"Aging, though, is only one of the vicissitudes of life that assault a man’s reproductive vitality. Think of epigenetics as having ushered in a new age of sexual equality, in which both sexes have to worry about threats to which women once felt uniquely exposed."

Read the full article from The New York Times here.

Sunday, September 9, 2012

Hydration & Sports Drinks: The Science Vs. Selling It

In the July issue of the British Medical Journal provided a very insightful look into the science of sports drinks, marketing, and our new fascination with dehydration, which the journal coins the term "the disease of exercise".  You may read the full article here.

During the road running and marathon boom of the 1970s, drinking fluids during exercise was cautioned against as it was thought to slow the athlete down.

Over the years, scientists have been sponsored by companies to develop an area of science entirely for hydration.  This has funneled down entirely to every day fluid consumption.

In the 1960s, Robert Cade, a renal physician, developed a drink with sugar, water, salt, and monosodium phosphate which was mixed with some lemon juice to become Gatorade.

On the marketing side, CocaCola (who acquired Gatorade in the early 2000s) and GlaxoSmithKline (who have their own line of sports drinks) have kept the buzz around sports drinks as a staple.

"The key behind the meteoric rise in consumption of sports drinks lies in the coupling of science with creative marketing. What started life as a mixture of simple kitchen food stuffs has become an “essential piece of sporting equipment."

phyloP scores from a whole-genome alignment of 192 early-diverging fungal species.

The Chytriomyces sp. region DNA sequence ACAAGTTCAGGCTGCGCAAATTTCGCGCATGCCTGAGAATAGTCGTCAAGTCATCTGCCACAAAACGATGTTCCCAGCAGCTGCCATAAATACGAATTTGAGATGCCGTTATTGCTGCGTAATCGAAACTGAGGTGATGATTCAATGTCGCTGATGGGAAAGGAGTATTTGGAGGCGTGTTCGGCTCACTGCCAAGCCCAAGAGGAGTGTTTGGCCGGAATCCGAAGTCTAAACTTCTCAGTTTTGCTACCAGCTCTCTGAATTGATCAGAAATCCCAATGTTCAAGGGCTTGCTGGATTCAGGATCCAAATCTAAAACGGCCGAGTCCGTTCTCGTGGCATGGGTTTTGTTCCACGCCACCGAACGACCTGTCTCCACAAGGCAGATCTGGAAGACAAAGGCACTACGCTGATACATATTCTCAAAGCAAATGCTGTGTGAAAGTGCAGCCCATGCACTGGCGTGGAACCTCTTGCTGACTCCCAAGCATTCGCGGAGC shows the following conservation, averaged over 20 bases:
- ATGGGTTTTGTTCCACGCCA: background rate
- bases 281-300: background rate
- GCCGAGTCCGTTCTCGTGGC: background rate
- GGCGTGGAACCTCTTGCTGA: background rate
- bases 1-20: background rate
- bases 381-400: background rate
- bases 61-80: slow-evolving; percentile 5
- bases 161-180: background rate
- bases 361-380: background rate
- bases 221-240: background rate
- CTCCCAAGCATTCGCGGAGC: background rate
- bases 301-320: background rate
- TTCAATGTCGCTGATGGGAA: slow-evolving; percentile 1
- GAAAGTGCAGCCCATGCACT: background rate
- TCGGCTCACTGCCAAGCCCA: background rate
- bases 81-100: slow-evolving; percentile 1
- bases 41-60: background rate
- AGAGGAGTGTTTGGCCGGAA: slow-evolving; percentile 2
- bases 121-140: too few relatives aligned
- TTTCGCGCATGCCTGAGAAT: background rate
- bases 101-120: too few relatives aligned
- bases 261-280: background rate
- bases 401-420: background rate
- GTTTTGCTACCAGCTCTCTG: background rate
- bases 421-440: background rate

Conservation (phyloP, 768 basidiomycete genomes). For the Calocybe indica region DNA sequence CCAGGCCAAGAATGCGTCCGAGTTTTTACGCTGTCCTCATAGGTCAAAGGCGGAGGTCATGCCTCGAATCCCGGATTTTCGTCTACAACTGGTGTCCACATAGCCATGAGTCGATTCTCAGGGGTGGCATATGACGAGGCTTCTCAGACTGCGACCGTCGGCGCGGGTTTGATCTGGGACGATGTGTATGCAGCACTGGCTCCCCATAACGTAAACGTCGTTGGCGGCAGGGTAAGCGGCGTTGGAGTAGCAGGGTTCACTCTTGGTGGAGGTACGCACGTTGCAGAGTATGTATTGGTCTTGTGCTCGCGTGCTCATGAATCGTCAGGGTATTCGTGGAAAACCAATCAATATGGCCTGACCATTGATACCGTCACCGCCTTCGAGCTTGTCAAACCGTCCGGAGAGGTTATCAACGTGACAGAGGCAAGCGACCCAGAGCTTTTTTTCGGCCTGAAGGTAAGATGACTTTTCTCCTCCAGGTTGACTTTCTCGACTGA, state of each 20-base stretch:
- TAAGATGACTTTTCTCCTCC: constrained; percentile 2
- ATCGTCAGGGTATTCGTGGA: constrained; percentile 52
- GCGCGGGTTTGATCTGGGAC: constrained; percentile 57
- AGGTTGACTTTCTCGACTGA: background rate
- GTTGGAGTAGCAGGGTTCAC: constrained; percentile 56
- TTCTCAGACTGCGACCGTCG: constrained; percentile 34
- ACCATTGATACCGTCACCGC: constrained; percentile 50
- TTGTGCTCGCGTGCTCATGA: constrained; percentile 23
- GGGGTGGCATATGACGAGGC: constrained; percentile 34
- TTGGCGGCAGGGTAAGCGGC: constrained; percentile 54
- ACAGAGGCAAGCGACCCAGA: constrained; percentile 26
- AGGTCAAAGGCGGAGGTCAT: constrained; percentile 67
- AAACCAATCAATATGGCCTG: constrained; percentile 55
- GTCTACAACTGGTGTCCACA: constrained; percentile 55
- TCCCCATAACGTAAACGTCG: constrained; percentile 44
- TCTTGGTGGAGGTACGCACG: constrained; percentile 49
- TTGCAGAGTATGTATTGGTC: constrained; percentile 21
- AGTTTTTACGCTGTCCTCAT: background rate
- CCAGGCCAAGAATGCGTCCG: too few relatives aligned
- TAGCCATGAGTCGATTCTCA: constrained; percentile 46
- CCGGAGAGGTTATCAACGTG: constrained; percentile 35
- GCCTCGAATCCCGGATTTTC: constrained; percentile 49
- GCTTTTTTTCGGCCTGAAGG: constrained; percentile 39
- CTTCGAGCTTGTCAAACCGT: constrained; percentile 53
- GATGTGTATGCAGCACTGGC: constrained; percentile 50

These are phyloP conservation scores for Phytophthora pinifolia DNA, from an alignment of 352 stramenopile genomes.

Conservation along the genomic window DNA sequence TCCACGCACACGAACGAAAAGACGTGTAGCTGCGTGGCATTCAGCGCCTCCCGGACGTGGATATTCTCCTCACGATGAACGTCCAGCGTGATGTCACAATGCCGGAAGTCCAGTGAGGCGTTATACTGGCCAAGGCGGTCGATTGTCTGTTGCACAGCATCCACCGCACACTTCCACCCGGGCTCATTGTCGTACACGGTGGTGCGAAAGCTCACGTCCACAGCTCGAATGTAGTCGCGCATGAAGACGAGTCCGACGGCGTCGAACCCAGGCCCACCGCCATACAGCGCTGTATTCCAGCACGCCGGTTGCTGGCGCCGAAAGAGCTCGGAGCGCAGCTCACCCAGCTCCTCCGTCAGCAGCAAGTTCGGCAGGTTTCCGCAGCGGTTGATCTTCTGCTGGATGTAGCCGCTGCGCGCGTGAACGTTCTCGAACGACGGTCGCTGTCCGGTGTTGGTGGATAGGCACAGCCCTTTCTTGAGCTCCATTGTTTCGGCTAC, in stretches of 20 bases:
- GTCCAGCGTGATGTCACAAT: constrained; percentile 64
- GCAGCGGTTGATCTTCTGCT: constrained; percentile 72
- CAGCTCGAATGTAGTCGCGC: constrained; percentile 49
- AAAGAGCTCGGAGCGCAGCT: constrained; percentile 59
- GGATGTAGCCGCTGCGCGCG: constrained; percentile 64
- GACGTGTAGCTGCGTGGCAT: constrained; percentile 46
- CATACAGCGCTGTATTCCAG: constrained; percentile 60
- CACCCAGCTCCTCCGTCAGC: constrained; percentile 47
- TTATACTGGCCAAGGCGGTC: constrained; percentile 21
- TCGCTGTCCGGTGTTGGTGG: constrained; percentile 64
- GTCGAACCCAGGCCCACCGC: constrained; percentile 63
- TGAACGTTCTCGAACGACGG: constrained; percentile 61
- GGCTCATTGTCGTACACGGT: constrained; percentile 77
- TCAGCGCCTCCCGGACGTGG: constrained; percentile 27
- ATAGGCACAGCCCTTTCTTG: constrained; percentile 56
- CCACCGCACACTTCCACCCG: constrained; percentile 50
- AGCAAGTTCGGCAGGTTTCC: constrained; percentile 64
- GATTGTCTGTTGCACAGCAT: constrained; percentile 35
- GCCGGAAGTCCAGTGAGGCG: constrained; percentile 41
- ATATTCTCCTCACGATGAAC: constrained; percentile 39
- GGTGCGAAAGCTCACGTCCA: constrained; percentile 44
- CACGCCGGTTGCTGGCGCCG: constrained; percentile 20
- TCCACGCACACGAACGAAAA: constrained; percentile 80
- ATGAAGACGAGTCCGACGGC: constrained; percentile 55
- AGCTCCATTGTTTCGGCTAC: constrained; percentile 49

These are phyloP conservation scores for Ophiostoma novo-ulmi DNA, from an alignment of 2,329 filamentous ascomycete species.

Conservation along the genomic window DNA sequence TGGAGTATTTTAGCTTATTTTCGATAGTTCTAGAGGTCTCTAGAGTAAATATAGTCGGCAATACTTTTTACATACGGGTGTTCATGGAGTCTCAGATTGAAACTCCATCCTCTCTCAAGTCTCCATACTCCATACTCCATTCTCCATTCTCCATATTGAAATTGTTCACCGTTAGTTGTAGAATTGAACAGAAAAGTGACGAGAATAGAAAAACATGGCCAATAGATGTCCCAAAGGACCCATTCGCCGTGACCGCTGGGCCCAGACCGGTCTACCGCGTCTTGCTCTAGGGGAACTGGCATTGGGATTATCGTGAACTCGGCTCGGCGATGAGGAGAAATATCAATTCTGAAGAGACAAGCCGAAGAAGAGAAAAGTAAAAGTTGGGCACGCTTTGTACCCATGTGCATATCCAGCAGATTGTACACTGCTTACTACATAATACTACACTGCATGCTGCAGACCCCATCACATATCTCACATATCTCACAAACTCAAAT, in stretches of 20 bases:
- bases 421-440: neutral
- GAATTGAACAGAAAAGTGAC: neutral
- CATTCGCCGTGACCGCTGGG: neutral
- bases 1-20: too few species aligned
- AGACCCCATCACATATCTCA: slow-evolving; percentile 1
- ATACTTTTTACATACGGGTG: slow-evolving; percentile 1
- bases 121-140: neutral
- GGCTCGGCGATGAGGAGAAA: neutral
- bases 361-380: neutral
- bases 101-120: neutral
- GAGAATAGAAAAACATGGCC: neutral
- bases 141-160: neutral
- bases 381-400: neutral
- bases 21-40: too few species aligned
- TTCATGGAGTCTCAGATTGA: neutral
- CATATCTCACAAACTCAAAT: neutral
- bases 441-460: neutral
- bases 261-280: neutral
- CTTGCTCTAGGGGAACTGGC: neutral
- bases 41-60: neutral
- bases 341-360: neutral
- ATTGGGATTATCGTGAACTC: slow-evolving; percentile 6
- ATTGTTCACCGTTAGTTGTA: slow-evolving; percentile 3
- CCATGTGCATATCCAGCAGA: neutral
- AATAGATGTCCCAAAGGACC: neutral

Outside of hydration, studies have been shown that consumption of glucose with electrolytes can impact longer duration exercises exceeding an hour with also intensity being taking into account.  The marathon 
runner during a 12 mile tempo run has different needs than the group aerobics class participant.

Athletes and avid exercisers alike are blitzed with conflicting advice about hydration (drink x number of 8 oz glasses of water...weigh yourself after activity and drink a pint of water for every pound loss, make sure your urine is a pale yellow).

Another concern is hyponatremia which is a drop in sodium levels and has taken the lives of 16 marathoners and has sent 1600 to the hospital during events.  Hyponatremia is caused from drinking too much (usually water) or having a positive fluid balance.  

The industry has also been reaching out into the school system, where carbonated beverages are now bad, sports drinks have snuck into the lunch rooms, soccer fields, and other practice fields.

This young targeted audience has health care professionals concerned about weight gain and ties to obesity.  Most people overestimate their calorie burn as is while repleting with a 150-200 Calorie beverage when the probably only expended 200-300 Calories, great to maintain weight yet not for weight loss.    

The article is very detailed and covers several more areas about 'scaremongering over the effects of dehydration' (this is the British Journal) and whether the real target audience is the everyday consumer that might causally jog or do a few workout tapes.  

Food for thought: has dehydration been an issue in your practice?  What recommendations have you used in your career?